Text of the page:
- Hike along the famous Annapurna Circuit
- Stop at local villages, temples, and monasteries
- Enjoy views of mountain peaks at 16,400 feet (5,000 m)
- Visit Tilicho, the world's highest-altitude lake
|Day 1||Arrive in Kathmandu, Transfer to Koto||Koto|
|Day 2||Trek from Koto to Meta||Meta|
|Day 3||Trek from Meta to Phu||Phu|
|Day 4||Explore Phu||Phu|
|Day 5||Trek From Phu to Nar Phedi||Nar Phedi|
|Day 6||Trek From Nar Phedi to Nar||Nar|
|Day 7||Trek From Nar to Ngawal via the Kang La Pass||Ngawal|
|Day 8||Trek From Ngawal to Khangsar||Khangsar Village|
|Day 9||Trek From Khangsar to Tilicho Base Camp||Tilicho Base Camp|
|Day 10||Visit Tilicho Lake & Return to Khangsar||Khangsar Village|
|Day 11||Transfer to Besisahar||Besisahar|
|Day 12||Transfer to Kathmandu & Depart|
Day 1: Arrive in Kathmandu, Transfer to Koto
Welcome to Nepal! This small country is the gateway to the eastern Himalaya mountains, and thus is a dream for hikers. Hopefully you've been keeping in shape, because over the next 12 days you'll be embarking on long-distance treks around the natural highlights of this country.
It begins with your arrival in the capital of Kathmandu. This metropolis of around 1.5 million is a great introduction to the nation's unique identity, which is a melting pot of Indian and west Asian influences. It's also a multi-religious state, as here you'll find practitioners of Buddhism, Hinduism, Islam, Kirat Mundum, and Christianity.
From the airport, hop in an air-conditioned 4WD vehicle for the ride out of the capital to the mountain town of Besisahar, then continue on dirt tracks north to the smaller village of Koto, which sits at an elevation of 8,592 feet (2,619 m). Despite only being located about 108 miles (175 (km) from Kathmandu, this drive will take all day. Not to worry, as it's a scenic trip that runs along the famous Annapurna Circuit, the most popular hiking route in central Nepal. Once you arrive in Koto, you'll check into your lodge and enjoy dinner amid incredible views of the snowcapped Himalaya.
Day 2: Trek From Koto to Meta
And you're off! Head out early for your first full day of trekking, which will take you from Koto up to the traditional village of Meta, which sits at 11,679 feet (3,560 m). Shortly after embarking, you'll pass a signpost and then cross a river leading to the stunning Nar Phu Valley, which is less developed than many locales on the Annapurna Circuit, meaning fewer villages and more nature. During this section, it will feel like you're truly going off the beaten path.
The route continues through some beautiful woods and a narrow river canyon. Then hike under a wide waterfall past several small shelter caves and a pilgrims' dharmasala (rest house). At this point, the woods become thinner and the vistas wider. The last stretch into Meta takes leads up a steep hill atop which you'll be treated to amazing views of the snowy peaks looming overhead. Meta itself lies on a big open plain and consists of just a few lodges and tea houses, which are simple but clean and offer a good hearty meal. This is where you'll overnight.
Hiking time: 6-7 hours
Day 3: Trek From Meta to Phu
Leaving Meta in the morning, you'll continue up through the valley to the village of Phu, which sits at 13,385 feet (4,080 m). During this full-day hike, you'll pass the colorful chortens (Tibetan Buddhist shrine) that are common in the region. The trail then meanders up a ridge with a good view of the famous Nar Phedi Monastery, which you'll get to visit a couple of days later.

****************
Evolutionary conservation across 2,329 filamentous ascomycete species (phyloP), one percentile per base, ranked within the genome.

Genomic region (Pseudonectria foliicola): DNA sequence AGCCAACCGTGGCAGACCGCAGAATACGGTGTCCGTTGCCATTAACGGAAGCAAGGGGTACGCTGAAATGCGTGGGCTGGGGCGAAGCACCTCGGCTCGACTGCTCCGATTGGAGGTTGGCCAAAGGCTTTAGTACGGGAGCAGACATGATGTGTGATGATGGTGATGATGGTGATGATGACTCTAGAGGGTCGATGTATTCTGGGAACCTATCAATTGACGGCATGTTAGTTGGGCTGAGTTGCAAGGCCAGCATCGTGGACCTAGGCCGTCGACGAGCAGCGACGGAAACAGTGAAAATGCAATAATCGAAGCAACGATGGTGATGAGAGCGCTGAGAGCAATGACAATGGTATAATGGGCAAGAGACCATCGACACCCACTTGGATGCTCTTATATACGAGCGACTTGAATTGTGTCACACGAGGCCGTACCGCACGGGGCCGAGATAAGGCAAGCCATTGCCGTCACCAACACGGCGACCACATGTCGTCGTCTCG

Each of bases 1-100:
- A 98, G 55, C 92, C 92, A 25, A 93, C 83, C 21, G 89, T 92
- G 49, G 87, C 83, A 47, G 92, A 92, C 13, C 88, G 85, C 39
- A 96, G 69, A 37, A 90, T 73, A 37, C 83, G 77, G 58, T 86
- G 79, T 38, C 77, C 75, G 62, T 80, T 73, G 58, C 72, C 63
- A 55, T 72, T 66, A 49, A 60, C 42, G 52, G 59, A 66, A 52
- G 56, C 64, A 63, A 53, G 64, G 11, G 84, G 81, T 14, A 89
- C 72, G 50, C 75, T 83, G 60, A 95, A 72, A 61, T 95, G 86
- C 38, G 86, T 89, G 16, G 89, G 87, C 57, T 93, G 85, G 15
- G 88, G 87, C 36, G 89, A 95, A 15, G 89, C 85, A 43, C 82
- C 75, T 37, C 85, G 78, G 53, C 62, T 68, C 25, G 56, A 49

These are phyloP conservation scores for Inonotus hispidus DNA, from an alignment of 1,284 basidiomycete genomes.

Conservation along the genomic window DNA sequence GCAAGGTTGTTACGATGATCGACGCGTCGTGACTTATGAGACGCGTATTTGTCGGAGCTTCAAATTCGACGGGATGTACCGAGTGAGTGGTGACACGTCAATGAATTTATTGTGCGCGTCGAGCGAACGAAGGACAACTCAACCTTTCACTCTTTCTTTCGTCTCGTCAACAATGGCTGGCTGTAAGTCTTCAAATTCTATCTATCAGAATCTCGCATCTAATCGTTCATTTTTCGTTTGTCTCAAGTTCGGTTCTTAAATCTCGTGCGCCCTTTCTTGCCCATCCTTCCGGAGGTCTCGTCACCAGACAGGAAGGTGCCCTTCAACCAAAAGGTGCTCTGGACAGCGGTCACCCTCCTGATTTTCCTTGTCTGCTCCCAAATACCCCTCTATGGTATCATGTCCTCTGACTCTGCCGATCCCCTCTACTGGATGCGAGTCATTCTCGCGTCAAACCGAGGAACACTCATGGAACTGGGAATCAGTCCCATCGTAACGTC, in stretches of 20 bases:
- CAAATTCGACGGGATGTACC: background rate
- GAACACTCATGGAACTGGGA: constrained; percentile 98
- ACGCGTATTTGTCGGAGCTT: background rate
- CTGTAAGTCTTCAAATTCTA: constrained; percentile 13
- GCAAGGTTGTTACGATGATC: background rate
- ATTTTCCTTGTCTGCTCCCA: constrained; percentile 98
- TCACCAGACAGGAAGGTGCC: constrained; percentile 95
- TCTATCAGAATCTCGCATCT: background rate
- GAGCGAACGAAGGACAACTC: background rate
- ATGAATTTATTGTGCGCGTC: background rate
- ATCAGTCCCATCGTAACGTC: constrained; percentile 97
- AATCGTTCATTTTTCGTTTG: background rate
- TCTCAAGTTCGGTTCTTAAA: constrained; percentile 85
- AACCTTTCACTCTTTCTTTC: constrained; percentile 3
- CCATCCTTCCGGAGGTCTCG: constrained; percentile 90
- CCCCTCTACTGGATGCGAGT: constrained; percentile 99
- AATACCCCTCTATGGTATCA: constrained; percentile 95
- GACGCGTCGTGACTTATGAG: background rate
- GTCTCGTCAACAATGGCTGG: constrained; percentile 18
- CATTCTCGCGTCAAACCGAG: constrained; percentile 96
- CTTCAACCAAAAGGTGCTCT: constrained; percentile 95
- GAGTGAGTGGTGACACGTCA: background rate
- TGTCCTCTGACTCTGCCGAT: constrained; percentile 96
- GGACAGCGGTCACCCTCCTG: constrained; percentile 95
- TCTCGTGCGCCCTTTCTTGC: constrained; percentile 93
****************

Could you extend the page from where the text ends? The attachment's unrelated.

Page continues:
After another 1.5 hours hiking through scenic canyonlands and gorges, you'll reach a crooked monolith nicknamed the “Leaning Tower of Pisa," which guards the steep trail up to Phu. Here you'll get your first views of the village as well as the ruins of an old dzong (Buddhist fortress) and two forts, which sit on the ﬂatlands before the village. Just before crossing the bridge into Phu, you'll pass a row of colorful chortens; once in the village, you'll feel as though you've stepped back in time.
Upon arrival, you'll settle in a comfortable lodge, enjoy a warm drink, and give your legs a nice rest. Later, head out for a short walk up to the famous Tashi Lhakhang Gompa. Dating back hundreds of years, this is the most famous Buddhist monastery in the region. Inside, you can pay your respects to Lama Karma Sonam Rimpoche, a tulku (spiritual teacher), who accompanied the Dalai Lama here back in 1959.
Hiking time: 6-7 hours
Day 4: Exploring Phu
Take a break from long-distance trekking to rest up and acclimate to the relatively high altitude. Spend a leisurely day in Phu, where you can take gentle walks around town, explore the little alleyways, and otherwise enjoy the slow pace of life. You can also experience local Tibetan culture firsthand by chatting with villagers as they spin yak and sheep's wool and pound mustard seeds into paste for oil. Photographers will have a ball snapping pics of the surrounding mountain scenery.
If you're feeling restless and have the energy, embark on a hike through a gorgeous glacial valley to the Himlung Himal base camp, whose peak tops out at 23,379 feet (7,125 m). Needless to say, there are great photography opportunities here too. On the trail up, for example, you'll see great herds of blue sheep skillfully clambering up the steep cliffs of the surrounding hills. Once in camp, you might meet up with an expedition party and enjoy a cup of tea with them. The entire trip to the camp (out and back) takes about four to ﬁve hours.